Ok, that's a little melodramatic, but it still symbolizes that our first duty is not to the client but to the safety of those who would be affected by our works.

The Iron Ring itself is no longer iron; it's stainless steel, and it's worn on the pinky. It's given out in a special, secret, hokey, and cultish ceremony that usually only attended by other engineers. And if I tell you what goes on in it, I'll have to kill you. It's kinda like the Stonecutters.

What's frightening about this weekend is that, in about two months, my sister-in-law and her classmates are actually graduating from engineering. They are so young. And stupid. Hell, I wouldn't trust them to design a cardboard box. Good thing that they can't work alone as professional engineers until they get 4 years work experience as an engineers-in-training.

It seems like just yesterday, but was it really only 2 years ago that I was TAing her class in 2nd year mechanics? I have to give some background on this. I was in the 2nd year of my masters in civil engineering. It didn't look like I was going to get a TA job that term, but at the last minute I was assigned to the dregs: 2nd year mechanics and materials for mechanical engineers. I don't even know why the civil dept teaches that class - for us, it's probably the worst class to TA: the class is too big, the material is too basic, and they aren't even in our department. Still, I needed the extra money so I kept quiet about the conflict of interest (ie. TAing my fiancee's sister) and took the assignment. So I guess if they're stupid, it's partially my fault. Anyway, don't worry about the conflict of interest; I played hardball with her when she came whining to me for 20 minutes about the 1/2 mark I took off (she's smart - I didn't have to take marks off very often). All of her classmates hate me though. You see, I was really strict with them and took off tonnes of marks for neatness and organization. Now all her classmates make fun of her because she's related to me, the mean, unlikeable TA.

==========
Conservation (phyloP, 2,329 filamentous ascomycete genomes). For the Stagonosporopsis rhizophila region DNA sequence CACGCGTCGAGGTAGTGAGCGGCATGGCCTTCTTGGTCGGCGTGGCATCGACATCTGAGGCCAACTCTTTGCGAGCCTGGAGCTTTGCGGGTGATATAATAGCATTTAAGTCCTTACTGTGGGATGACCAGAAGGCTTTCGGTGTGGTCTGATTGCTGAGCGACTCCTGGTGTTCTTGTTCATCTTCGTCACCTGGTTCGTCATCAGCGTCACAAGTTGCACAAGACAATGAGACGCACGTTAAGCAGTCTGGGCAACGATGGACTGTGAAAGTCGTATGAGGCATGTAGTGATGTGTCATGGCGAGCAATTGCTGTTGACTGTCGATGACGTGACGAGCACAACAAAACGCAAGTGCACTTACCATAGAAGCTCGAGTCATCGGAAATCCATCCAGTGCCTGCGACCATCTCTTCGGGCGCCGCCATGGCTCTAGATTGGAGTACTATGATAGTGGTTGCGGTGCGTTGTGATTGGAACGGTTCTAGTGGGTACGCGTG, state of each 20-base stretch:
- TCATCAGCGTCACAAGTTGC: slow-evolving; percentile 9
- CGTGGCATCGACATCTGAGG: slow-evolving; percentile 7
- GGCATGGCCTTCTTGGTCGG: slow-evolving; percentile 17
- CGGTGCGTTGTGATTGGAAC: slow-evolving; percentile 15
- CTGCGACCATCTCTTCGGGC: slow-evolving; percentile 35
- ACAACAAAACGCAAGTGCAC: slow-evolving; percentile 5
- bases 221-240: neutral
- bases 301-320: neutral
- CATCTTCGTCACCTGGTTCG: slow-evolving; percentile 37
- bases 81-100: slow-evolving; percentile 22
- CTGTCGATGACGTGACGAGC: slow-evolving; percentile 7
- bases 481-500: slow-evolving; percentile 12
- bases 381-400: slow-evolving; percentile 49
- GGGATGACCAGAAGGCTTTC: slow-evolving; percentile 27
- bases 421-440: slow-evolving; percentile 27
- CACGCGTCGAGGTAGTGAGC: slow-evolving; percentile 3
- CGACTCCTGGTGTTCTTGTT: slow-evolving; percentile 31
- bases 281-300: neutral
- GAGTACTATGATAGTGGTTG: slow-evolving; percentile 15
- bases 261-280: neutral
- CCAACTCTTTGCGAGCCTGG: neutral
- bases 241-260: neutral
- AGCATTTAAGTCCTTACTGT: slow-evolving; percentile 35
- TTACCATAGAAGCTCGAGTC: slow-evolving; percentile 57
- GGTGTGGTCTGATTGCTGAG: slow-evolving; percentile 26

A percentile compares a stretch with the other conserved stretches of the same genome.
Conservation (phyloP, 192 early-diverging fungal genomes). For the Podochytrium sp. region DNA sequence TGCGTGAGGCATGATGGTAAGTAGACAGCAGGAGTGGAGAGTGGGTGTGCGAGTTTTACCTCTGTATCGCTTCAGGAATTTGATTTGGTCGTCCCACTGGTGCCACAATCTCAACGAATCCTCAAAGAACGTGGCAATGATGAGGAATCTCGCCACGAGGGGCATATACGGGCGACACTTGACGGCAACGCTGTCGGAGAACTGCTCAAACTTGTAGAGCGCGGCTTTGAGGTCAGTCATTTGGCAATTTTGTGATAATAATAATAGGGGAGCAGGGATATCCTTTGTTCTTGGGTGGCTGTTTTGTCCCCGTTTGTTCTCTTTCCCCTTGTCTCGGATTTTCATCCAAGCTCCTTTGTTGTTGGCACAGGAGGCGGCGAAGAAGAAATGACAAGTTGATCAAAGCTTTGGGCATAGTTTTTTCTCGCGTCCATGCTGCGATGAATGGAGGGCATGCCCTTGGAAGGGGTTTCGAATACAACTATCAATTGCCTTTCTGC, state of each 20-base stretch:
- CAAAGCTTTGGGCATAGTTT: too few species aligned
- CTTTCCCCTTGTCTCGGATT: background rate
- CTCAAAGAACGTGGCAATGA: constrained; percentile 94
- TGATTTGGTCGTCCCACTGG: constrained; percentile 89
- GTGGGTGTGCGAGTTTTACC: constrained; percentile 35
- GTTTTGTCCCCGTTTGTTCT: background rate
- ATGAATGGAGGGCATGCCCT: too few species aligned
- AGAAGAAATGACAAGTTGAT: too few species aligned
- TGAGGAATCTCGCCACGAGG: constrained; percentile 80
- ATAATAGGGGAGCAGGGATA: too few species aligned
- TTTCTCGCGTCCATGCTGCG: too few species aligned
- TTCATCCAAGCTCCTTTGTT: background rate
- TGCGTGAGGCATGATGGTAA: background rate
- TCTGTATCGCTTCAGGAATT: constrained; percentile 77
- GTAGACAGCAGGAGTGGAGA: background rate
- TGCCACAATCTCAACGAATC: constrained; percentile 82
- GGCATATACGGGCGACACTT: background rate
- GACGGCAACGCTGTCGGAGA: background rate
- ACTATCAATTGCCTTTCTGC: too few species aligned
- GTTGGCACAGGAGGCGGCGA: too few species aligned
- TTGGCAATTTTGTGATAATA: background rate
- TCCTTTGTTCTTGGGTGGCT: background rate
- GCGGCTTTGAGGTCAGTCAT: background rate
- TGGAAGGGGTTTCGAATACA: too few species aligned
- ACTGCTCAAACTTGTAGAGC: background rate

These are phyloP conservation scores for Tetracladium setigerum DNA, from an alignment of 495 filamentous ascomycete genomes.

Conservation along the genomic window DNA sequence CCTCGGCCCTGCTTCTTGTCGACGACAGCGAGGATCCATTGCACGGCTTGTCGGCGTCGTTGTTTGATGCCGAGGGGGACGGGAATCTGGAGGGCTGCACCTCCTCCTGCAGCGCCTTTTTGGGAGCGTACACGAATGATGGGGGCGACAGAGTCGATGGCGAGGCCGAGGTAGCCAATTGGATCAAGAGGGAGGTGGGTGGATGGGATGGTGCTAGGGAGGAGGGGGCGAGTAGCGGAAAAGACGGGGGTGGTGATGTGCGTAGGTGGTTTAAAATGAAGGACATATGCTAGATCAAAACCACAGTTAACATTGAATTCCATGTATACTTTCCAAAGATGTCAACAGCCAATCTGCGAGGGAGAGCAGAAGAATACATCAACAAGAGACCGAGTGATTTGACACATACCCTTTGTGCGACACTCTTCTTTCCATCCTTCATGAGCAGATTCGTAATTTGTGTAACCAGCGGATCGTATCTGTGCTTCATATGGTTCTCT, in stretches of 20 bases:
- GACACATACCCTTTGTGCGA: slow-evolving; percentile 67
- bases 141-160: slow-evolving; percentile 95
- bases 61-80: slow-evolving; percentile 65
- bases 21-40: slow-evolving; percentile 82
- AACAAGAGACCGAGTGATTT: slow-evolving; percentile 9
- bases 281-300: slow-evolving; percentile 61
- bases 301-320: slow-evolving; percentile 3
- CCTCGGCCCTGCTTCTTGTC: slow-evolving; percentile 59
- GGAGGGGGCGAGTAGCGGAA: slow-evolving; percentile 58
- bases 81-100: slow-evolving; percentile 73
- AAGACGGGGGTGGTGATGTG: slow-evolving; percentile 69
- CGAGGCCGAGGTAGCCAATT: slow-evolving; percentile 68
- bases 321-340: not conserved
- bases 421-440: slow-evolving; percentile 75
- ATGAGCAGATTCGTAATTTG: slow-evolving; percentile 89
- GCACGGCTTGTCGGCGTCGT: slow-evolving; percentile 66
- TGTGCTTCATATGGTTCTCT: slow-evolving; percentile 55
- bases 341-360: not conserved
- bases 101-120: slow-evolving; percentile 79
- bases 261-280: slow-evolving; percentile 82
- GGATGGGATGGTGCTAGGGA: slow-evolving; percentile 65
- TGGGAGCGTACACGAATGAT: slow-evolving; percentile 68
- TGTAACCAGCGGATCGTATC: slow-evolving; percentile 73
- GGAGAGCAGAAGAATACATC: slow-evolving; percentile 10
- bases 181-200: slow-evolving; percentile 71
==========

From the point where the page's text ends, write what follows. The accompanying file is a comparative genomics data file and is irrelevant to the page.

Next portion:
I'm looking forward to going back and terrorizing them, but I've got some trepidation. It really doesn't seem like 2 years have passed. I feel like an old fart.

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15 March 2007

Confessions of an Anonymous Coward: Playing God

Playing God is a neat, long, rant about the Anonymous Coward's conversation with his religious mom about cloning ("what if they don't have souls!"). It reminds me a lot of the crazy discussions I get into with my wife's family when brains fall by the wayside in the face of convoluted religious dogma.

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Hop-Head or Dying Patient?